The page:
I was an active member of AA for many years. I actually had a crack problem but I got clean first in AA and then later branched out to CA and NA and for my first 5 years as a member I went to 5 or 6 meetings a week. I’ve been clean and sober since 1990.
But I’m usually not a big talker in groups but in certain meetings I felt comfortable enough to share when someone called on me or when I got a sponsor he told me never turn down a chance to speak. In my neck of the woods, after the speaker talks it was common for many, many meetings to use the phrase, “Does anyone have a burning desire to talk”. I don’t know if this is just a California thing but this what we say. So I heard that a lot and did what my sponsor told me and regularly got up to talk in front of 10, 20, or 25 people and shared my experience, strength and hope.
This was twenty years ago but believe it or not I said way stupider things than I say here, lol. And the funny part is that my audience were ex-drunks, many who had been in jail or prison or homeless or ran the streets or hookers or self admitted ex-crack whores, or veterans of psyche wards, or other nefarious people who did crazy things in their addiction and ran amuck without regarding who they hurt or no respect for the law or anybody else. And this was who I told my crack stories too. Obviously, I’m not a hardcore type of person, I’ve never been to prison, I was never homeless, certainly not violent. I hobnobbed with people who had those experiences, and I did my share of crack and coke but I was kind of a straight edge user of drugs who often got asked if I was a cop by people I partied with. It actually used to bug me. But I had experiences to share in meetings, my drug stories overlapped with the guys who had been in institutions, we had some common bonds.
And all these people got together in these sometimes tiny rooms of AA, CA, or NA and got along amazingly well. But these are the people I sat shoulder to shoulder with for over a thousand meetings. The basic tenet of the AA program is “principles before personalities”. Which means at meetings leave your ego at the door. Our common purpose is to support each other and share how you got clean and what works for you to stay clean. No one wants a guru in meetings, we don’t need someone to play god, or feed their ego at the expense of everyone else. Sure there could be cliques and semi-popular people but no one was out for trouble. We all had the common purpose to get clean and stay clean and so out of the types of people I listed you would find the nicest, funniest, warmest, honestly helpful people you would ever want to meet.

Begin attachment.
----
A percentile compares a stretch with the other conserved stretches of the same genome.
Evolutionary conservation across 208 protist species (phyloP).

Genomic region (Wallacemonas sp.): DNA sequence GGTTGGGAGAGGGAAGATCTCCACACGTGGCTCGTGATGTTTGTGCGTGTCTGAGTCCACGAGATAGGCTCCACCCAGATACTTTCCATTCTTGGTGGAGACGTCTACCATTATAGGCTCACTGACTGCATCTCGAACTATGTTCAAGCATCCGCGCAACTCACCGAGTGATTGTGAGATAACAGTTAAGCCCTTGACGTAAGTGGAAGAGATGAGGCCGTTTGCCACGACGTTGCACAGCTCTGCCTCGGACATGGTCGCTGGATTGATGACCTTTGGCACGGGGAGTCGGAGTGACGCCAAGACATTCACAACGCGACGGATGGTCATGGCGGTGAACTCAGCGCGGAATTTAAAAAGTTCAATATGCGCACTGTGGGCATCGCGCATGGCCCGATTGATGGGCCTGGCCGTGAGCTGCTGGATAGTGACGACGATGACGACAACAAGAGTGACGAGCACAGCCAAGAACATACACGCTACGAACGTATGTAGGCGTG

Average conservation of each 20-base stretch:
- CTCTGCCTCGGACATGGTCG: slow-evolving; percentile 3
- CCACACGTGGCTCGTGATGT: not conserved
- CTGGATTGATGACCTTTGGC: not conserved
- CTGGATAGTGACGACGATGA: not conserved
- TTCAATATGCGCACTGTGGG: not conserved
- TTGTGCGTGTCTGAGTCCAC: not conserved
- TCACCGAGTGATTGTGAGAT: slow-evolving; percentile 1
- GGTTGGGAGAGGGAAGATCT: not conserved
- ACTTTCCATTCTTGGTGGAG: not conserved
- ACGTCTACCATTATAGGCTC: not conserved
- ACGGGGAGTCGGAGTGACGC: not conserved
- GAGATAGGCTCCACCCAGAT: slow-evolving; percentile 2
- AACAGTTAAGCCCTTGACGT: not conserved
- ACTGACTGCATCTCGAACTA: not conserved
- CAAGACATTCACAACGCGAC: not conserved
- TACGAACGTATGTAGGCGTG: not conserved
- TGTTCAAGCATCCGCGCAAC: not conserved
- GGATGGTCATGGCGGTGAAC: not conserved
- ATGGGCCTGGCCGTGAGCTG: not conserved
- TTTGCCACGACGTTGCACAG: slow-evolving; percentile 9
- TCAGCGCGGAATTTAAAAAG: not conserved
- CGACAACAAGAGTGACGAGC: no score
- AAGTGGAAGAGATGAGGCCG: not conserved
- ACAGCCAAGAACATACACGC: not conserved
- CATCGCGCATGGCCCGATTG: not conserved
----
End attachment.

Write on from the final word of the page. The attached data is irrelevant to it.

In their alcoholism they may have gone down to South America and hooked up with major drug dealers with guns and heroin in the forest and done god-knows what but they would greet me in meetings and leave me alone. They may have been formerly violent men or women who fought at the drop of a hat in their addiction if someone looked at them one second too long but in meetings they would stand up and make a whole group laugh and they were often very likable people.
I’m sorry if I digressed but my point is that AA people are very tolerant. I’ll say it again, I don’t like groups but they made me feel so welcome that I actually enjoyed getting up to talk. I’m a paranoid schizophrenic but I had stuff to say that could help other people. I’ll admit, certain meetings I rarely talked in.
Some groups could be dysfunctional and unhealthy for various reasons. But the solution was simple and obvious; I stopped going. I happened to live in a large city with many meetings to choose from. So I handpicked my meetings to attend and as a side note, I made some friends and in most meetings the regulars knew my face and I talked a little to some. You don’t need to embellish anything. As @everhopeful said, “The only requirement for membership is a desire to stop drinking.” I sat through some meetings and didn’t talk for a year. That was my choice and it was OK. Alcoholics and addicts are screwed up people in their disease so when they get in the rooms and understand the basic principles of AA and what it’s all about they know they are lucky to be there and are grateful to be in those rooms despite their eff’ed up past. And this makes them tolerant people who are not going to judge other people.
Incidentally, I was chosen to be the main speaker at a large CA group of more than a hundred people. So I got up in front of a hundred addicts and talked for 15 minutes. People came up after the meeting and told me I did a good job. ME, lol.